Clashes erupt on Greece-Turkey border as migrants seek entry

Migrants make their way through Edirne, Turkey, on Wednesday in hopes of crossing into Greece.
(Associated Press)

Greek authorities fired tear gas and stun grenades Wednesday morning to repulse a push by migrants to cross its land border from Turkey, as pressure continued along its frontier after Turkey said its own border with Europe was open to whomever wanted to cross.

Turkish authorities said one person was killed and five were wounded by fire coming from the Greek side — an assertion the Greek government strongly rejected, saying it was “fake news.”

The clashes were near the border village of Kastanies, along a border fence that covers much of the land border not demarcated by the Evros river running along the frontier.

Turkey made good on a threat to open its borders and send migrants into Europe last week. Turkish President Recep Tayyip Erdogan’s action triggered days of violent clashes and scenes of chaos at the land border, where thousands of migrants and refugees have gathered.


The governor’s office for the Turkish border province of Edirne said one migrant was killed and five others wounded after Greek police and border units fired tear gas, blank bullets and live rounds at a group of migrants gathered at an area between the Turkish and Greek gates of Pazarkule and Kastanies.

A statement from Gov. Ekrem Canalp’s office said three migrants were injured in the foot, one in the groin and one in the head. A sixth who was hit in the chest died in the hospital, it said, adding that the incident occurred as the Turkish parliamentary committee on human rights was visiting the area.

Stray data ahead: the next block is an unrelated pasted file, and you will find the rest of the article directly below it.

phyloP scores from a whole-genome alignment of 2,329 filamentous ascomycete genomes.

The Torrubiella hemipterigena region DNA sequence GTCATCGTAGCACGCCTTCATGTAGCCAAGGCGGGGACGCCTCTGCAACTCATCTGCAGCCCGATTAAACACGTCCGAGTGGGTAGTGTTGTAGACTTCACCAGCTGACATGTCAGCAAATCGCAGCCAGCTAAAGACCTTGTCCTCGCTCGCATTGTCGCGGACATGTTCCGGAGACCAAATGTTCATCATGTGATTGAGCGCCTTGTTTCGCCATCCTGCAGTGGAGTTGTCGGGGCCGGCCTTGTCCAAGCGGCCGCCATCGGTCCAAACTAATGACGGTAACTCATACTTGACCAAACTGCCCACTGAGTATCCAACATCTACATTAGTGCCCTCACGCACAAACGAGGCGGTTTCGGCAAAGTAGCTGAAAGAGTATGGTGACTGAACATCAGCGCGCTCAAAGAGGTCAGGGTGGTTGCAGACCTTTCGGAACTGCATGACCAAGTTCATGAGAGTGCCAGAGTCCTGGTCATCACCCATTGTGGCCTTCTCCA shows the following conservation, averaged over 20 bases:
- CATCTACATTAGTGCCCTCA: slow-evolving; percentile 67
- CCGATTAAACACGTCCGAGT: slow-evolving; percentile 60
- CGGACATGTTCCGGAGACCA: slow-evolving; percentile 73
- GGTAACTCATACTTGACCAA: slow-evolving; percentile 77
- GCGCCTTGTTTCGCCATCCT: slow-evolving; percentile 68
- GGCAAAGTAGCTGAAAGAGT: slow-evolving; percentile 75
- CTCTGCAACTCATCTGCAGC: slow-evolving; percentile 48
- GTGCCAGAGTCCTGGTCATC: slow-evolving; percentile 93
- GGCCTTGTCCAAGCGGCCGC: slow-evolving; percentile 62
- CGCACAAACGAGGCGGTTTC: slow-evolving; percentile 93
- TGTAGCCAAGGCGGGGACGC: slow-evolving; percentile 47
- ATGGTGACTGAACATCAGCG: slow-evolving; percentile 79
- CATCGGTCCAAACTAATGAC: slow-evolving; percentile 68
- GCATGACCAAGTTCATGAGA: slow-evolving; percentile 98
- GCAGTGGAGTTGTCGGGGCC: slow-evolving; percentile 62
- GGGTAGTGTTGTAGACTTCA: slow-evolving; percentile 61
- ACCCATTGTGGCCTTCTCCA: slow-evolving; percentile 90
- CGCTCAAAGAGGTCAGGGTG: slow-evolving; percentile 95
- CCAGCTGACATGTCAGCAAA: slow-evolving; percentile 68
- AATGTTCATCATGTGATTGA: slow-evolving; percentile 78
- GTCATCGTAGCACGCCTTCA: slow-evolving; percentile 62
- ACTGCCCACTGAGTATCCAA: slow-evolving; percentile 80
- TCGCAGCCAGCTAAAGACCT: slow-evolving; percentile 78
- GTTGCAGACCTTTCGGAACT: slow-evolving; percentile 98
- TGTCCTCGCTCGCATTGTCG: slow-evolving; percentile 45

Greek government spokesman Stelios Petsas categorically denied that any migrants had been wounded or killed by Greek authorities.

“The Turkish side creates and disperses fake news targeted against Greece. Today they created yet another such falsehood,” he said, adding that he categorically denied anyone was injured or killed. “There is no such incident with fire from the Greek authorities,” he said.


Greek authorities said Turkish police were firing tear gas at Greek authorities, and supplied video that they said backed their assertion.

During the clashes earlier Wednesday, reporters on the Greek side of the border heard what sounded like gunfire, though it was unclear whether this was live ammunition. A group of people could be seen carrying something that could have been a person between them, and running to the Turkish border post. Shortly afterward, an ambulance was heard leaving.

Reporters on the Turkish side of the border saw at least four ambulances leave the area.

The head of emergency services at Edirne’s Trakya University Hospital, Burak Sayhan, told journalists that six people had been admitted to the emergency department Wednesday, including one who was dead on arrival. He said one person had been shot in the head, two had gunshot wounds to their lower and upper extremities and one had a broken nose.


Greece’s sea border with Turkey has also come under pressure. In the last few days, hundreds of people have headed to Greek islands from the nearby Turkish coast in dinghies. One child died when the rubber dinghy he was in capsized off the coast of the Greek island of Lesbos earlier this week.

Gale-force winds and rough seas hampered sea crossings Wednesday.

Greece sent a navy ship to Lesbos to house more than 400 of the new arrivals. Tension has mounted with some local residents on the island, where the main migrant camp is massively overcrowded.

The government has called the situation a direct threat to Greece’s national security and has imposed emergency measures to carry out swift deportations and freeze asylum applications for one month. Migrants have been reporting being summarily pushed back across the border into Turkey.